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The Feather

The Student News Site of Fresno Christian High School

The Feather

The Student News Site of Fresno Christian High School

The Feather

Letter to the Editor
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Credibility of US evidence in question

As talks proceed in the UN’s Security Council concerning Iraq, it appears that the United States and Britain are the only members who think Iraq is a threat. Such a prospective invasion of Iraq comes with a cost and is presently without sufficient culpable cause.

The present claims by American and British officials that Iraq is developing nuclear weapons is based on Iraq’s recent purchases of aluminum tubing. This same tubing can house uranium, but more commonly is used for air ducts.

No hard evidence of nuclear development exists; it appears that this threat could possibly be only conjecture and nothing more. Such an invasion of Iraq, if there were no threat, would cause the unnecessary deaths of a number of soldiers because someone in Washington blundered.

France, Russia, and China, fellow permanent members of the UN Security Council along with the United States and Britain, still have strong doubts about the Iraqi threat, and obviously would not support any UN peacekeeping action against Iraq.

These three countries give strong implications that they are pushing instead for the resumption of inspections to show the other powers that there is no eminent threat.

A war with Iraq comes with a cost. Firstly, any Middle Eastern war will cause oil prices to rise dramatically even though the Middle East is just one of many sources oil. A good example of such a price escalation was during any of the Israeli-Palestinian conflicts.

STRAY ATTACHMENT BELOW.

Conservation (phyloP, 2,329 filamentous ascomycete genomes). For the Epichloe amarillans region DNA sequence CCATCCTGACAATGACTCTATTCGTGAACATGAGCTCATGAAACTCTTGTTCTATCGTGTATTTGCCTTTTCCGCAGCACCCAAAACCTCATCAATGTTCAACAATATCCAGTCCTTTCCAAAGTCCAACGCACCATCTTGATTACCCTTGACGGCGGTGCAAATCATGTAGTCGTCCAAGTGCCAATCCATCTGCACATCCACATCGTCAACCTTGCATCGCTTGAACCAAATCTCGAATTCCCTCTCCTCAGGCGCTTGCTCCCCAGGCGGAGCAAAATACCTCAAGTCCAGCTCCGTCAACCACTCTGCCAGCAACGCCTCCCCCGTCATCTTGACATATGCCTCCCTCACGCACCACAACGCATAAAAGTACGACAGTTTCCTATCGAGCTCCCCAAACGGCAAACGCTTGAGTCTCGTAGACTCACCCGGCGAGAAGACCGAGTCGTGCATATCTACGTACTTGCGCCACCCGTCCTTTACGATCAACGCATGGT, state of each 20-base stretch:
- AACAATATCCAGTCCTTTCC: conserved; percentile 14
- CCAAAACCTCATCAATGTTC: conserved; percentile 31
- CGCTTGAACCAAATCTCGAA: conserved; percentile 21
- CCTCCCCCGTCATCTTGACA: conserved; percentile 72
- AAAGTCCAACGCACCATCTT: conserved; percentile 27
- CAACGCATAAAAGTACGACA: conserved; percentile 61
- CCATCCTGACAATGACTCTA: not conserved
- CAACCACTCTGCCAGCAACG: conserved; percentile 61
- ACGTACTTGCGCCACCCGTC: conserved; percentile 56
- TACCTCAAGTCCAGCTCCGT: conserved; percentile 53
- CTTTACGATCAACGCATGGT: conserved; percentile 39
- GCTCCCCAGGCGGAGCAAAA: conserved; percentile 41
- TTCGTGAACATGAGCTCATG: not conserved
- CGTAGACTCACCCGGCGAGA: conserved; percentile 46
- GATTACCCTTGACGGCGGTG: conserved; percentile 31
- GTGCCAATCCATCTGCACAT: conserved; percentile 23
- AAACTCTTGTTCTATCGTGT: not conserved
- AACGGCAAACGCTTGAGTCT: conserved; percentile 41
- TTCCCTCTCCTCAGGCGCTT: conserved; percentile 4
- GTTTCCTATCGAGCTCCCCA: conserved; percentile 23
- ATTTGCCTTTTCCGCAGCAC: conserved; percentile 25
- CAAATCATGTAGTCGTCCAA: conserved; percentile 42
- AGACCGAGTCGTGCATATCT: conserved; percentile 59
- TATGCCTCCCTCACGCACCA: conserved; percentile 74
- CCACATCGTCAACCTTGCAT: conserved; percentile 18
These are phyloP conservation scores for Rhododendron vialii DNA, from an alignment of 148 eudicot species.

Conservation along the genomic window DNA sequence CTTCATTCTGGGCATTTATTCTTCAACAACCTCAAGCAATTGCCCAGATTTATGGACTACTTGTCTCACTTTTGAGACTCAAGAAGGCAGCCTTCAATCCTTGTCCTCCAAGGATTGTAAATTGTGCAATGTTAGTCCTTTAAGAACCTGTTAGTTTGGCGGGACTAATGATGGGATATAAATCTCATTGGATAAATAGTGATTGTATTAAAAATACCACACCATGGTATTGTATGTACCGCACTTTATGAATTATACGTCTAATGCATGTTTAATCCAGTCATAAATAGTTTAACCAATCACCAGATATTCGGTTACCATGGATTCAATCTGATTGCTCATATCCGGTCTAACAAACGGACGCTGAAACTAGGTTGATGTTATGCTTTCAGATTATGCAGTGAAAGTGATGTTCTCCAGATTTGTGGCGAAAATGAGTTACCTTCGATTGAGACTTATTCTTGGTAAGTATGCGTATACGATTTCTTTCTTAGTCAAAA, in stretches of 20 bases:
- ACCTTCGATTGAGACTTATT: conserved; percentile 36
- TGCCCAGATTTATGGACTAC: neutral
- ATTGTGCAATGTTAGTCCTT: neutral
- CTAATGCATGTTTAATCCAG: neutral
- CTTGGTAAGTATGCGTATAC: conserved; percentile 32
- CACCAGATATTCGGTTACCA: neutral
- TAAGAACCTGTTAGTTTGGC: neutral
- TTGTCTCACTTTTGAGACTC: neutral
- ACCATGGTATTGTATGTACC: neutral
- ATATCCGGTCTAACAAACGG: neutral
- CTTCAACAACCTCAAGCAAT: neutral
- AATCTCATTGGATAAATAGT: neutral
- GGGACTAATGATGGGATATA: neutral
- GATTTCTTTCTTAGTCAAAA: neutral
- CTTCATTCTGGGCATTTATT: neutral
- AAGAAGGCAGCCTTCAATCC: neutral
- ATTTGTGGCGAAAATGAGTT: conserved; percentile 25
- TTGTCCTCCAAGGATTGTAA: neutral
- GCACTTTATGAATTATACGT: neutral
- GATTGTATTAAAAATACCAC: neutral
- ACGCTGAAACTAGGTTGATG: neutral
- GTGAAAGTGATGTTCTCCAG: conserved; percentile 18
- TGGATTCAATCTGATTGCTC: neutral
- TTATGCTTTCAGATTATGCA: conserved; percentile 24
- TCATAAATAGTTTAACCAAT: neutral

Secondly, it may bring about a trans-Middle Eastern uprising in the Shiite sect of Islam. The Shiites are the same militant sect of which many Iranians and Iraqis are members–usually anti-American.

Such an uprising could also bring about a surge of terrorist activity unlike any that has been seen before. Many Arab terrorists are Shiite, including the members of notorious terrorist groups al-Fatah and al-Qaeda.

Anglo-American invasions are seen by Shiites as an act of evil. The Iraqi people are devoutly loyal to Saddam Hussein, their president–Iraq is a republic, according to the CIA’s online World Factbook–and would probably be very antipathetic to the Anglo-American cause.

If Britain and the United States invade Iraq at the present time, the two powers will most likely have to go alone without UN support. Increased bombing of Iraq began on September 5.

The two nations should wait until there is impeccable incriminating evidence against Iraq’s development of weapons of mass destruction. Then we will know whether the result is worth the cost and the other powers will be more willing to join the fight.

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